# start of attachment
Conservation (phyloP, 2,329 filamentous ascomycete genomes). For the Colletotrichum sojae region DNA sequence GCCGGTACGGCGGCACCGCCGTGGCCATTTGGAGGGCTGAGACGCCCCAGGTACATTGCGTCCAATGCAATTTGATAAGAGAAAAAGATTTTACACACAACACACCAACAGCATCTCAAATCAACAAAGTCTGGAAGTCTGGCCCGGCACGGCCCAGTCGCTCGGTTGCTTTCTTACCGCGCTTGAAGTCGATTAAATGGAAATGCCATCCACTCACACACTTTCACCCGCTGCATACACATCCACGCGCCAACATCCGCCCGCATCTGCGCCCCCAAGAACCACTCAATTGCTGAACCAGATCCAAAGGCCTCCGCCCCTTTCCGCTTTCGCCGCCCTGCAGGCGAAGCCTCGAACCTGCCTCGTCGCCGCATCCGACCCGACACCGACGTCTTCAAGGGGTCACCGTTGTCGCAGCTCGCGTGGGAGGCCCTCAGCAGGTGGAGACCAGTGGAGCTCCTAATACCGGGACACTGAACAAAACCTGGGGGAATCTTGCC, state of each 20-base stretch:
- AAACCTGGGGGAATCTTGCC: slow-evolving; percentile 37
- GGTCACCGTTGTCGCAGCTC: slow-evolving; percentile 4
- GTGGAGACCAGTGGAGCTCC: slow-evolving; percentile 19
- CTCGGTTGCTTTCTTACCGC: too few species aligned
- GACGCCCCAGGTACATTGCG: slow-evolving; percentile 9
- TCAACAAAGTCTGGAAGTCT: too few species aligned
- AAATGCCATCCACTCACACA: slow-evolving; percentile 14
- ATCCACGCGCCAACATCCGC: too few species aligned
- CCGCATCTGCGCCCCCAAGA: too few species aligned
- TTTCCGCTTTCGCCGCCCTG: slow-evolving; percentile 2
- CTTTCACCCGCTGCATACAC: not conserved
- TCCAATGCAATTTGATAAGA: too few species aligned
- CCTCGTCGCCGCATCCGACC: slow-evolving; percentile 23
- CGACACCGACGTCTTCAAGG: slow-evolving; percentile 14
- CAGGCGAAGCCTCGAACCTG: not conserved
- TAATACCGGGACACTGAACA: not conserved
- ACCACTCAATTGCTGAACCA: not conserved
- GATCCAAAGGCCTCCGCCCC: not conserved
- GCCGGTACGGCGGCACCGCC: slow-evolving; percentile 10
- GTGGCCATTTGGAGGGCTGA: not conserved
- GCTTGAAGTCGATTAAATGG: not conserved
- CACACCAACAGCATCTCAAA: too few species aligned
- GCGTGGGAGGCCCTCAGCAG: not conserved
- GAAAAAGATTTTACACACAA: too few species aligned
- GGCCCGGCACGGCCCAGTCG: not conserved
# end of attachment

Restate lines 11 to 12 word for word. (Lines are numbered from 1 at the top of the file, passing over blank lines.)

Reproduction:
- TTTCCGCTTTCGCCGCCCTG: slow-evolving; percentile 2
- CTTTCACCCGCTGCATACAC: not conserved